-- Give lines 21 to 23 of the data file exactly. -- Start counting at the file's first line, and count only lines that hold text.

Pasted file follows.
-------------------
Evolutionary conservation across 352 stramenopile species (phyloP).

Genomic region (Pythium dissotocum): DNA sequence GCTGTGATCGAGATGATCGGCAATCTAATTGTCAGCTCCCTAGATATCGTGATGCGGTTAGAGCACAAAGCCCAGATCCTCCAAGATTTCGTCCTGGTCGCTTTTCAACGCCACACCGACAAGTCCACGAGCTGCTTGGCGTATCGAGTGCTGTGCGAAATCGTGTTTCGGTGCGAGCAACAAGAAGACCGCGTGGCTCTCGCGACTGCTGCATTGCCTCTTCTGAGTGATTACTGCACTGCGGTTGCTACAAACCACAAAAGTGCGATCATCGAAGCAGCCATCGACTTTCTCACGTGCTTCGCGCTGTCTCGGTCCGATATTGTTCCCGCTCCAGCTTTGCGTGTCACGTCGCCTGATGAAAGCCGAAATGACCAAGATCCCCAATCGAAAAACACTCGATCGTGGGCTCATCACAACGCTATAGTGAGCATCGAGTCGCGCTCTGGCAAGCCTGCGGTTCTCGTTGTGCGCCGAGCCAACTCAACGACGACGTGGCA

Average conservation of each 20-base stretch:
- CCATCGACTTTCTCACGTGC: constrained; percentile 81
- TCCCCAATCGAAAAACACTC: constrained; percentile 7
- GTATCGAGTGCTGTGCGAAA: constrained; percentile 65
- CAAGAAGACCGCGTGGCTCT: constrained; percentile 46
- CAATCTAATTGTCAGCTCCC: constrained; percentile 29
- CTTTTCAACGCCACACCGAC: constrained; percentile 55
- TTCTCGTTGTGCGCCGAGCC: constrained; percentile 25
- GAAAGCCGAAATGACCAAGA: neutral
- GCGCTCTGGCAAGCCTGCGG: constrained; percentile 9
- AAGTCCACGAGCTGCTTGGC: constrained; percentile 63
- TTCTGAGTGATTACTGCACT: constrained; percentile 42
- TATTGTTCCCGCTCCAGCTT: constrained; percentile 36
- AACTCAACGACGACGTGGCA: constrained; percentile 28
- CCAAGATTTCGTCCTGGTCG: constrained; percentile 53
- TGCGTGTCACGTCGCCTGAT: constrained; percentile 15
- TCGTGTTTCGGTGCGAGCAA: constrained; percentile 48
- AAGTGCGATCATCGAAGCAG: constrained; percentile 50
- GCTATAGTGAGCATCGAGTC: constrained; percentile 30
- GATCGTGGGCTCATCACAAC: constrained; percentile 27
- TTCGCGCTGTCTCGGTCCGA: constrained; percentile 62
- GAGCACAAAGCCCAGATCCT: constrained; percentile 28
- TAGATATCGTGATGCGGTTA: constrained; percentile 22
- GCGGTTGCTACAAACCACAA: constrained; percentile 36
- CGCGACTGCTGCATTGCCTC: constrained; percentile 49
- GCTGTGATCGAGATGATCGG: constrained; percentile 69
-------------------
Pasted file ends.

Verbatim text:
- GCTATAGTGAGCATCGAGTC: constrained; percentile 30
- GATCGTGGGCTCATCACAAC: constrained; percentile 27
- TTCGCGCTGTCTCGGTCCGA: constrained; percentile 62